Landing a Job: 9 Things I Wish I Learned in School

Landing a Job: 9 Things I Wish I Learned in School

December 18, 2013 by

The new year is just around the corner and it might be time for a new job or a first job in church communication. We’re launching a series focused on that journey—landing a job. We’ll talk about the process of finding work in a church, what to expect, how to prepare for an interview and more. Today we’ll hear from a pro about what he wishes he learned in school.

Hindsight is 20/20. We’ve heard it before but I’m not sure the underlying truth has actually been learned. Ultimately, there’s no way for us to predict what’s going to happen before an event. But after an event we know. In order for us to understand what could happen (and how to react appropriately), we must learn from those who’ve experienced it.

I remember sitting and listening to my grandfather (a man of few words). He always seemed so old but his wisdom gave me pause. It’s because he had 20/20 vision as he looked back on his life.

In college I felt invincible. My optimism assured me I was going to succeed. Then reality slapped me around a bit. Several jobs later, almost three decades in the communications industry and a master’s degree from the school of hard knocks, I have 20/20 vision. I wish I had this vision back when I started my career.

Don’t get me wrong, I had a wonderful college life, extremely talented professors and I built the foundation that allowed me to achieve what I have. I’m sure the professors attempted to pour 20/20 wisdom into us. But perhaps because I felt unconquerable, it fell on deaf ears.

Here’s some of what I wish I learned in school:

1. We can decide what we’re known for.
In college I’m sure people knew me for random things. I wish I knew I could intentionally set huge career goals and effectively use my gifts, my time and my resources to focus on those goals and truly be known for achieving them.

2. Creativity can lead to loneliness.
Often in our attempt to find unique ideas, we push people away. Yet many creative ideas are discovered through team discussions.

3. It’s almost impossible to discover unique solutions.
Most writing/design block comes from the attempt at finding something “totally different.” Instead most great ideas stem from tweaking an existing idea. Also, remember that emulating is different than plagiarism. True creativity comes through the fusion between ideas, thoughts and designs. Your role is to bring them together. It’ll rarely feel unique; instead they’ll feel borrowed.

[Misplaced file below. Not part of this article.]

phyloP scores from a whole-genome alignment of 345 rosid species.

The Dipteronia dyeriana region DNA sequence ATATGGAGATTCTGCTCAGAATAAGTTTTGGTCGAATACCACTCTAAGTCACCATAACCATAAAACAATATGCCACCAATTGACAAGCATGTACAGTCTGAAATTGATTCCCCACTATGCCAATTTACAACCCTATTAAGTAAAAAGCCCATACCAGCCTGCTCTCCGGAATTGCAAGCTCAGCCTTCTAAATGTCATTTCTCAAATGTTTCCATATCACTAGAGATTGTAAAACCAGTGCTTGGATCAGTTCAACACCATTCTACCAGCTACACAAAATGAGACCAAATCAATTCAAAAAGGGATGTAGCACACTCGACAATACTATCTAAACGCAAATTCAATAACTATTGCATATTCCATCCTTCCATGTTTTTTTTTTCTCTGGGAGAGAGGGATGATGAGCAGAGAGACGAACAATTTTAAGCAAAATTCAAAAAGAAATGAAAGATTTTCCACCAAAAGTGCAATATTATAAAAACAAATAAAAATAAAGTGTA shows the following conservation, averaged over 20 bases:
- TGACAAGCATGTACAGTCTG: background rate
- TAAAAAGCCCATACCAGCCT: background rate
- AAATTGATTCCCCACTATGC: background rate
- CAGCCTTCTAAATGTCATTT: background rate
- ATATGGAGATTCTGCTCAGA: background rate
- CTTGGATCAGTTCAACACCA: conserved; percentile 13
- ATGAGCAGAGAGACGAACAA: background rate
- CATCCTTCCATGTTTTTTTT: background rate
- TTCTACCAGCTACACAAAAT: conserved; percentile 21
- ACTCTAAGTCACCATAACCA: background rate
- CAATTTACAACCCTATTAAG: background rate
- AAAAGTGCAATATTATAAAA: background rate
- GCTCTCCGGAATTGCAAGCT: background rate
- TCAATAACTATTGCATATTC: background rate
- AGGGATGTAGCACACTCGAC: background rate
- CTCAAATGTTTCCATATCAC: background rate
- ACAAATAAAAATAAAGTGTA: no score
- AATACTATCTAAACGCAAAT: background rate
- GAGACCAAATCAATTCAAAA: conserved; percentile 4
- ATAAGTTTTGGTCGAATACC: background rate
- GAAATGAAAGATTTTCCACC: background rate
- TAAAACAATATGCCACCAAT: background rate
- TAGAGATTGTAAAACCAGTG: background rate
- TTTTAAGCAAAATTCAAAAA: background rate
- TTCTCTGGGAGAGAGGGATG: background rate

4. Humility and creativity should co-exist but seem to repel one another.
I’m not sure why, but in the agency world creative people often project superiority. Usually it’s to mask insecurities. Humble leaders are usually better valued in an organization.

5. Creative friends are incredibly rare.
Creativity is rare. True friendship is also rare. The combination of the two is almost impossible. If you discover a creative friend (or something close), nurture and protect that relationship. There’s something invaluable that a creative friendship can accomplish.

6. Knowing when to stop is critical.
We need to continue seeking solutions once we discover a good answer. But we need to know when to stop looking for better answers after we’ve discovered several. A truly creative person knows when to advance an idea.

7. Life is your new college. Keep learning.
Many people get their diploma and plateau instead of realizing it’s just a learning increment. There’s so much more we need to learn. It should be a lifelong obsession. If you don’t read and pursue ideas, you’re subtly saying you know everything.

8. You are never “above” a job.
It didn’t take long after college to realize I wasn’t going to get my dream job immediately. Instead, I realized that any job was better than no job. Once I started down my career path, I was always willing to do any job along the way. I’m always surprised at what I’ve learned from doing it.

9. Stop eating like you did in college.
(No explanation needed.)

Post By:

Mark MacDonald

Mark MacDonald is an author, speaker, and strategic communication catalyst with the Florida Baptist Convention. He’s also the author of Be Known For Something. Mark is also the executive director of our nonprofit parent, the Center for Church Communication.
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One Response to “Landing a Job: 9 Things I Wish I Learned in School”

  • Bettie
    January 17, 2015

    Mark, I appreciate the insight you shared on this article and was surprised that I could relate to nearly every point.

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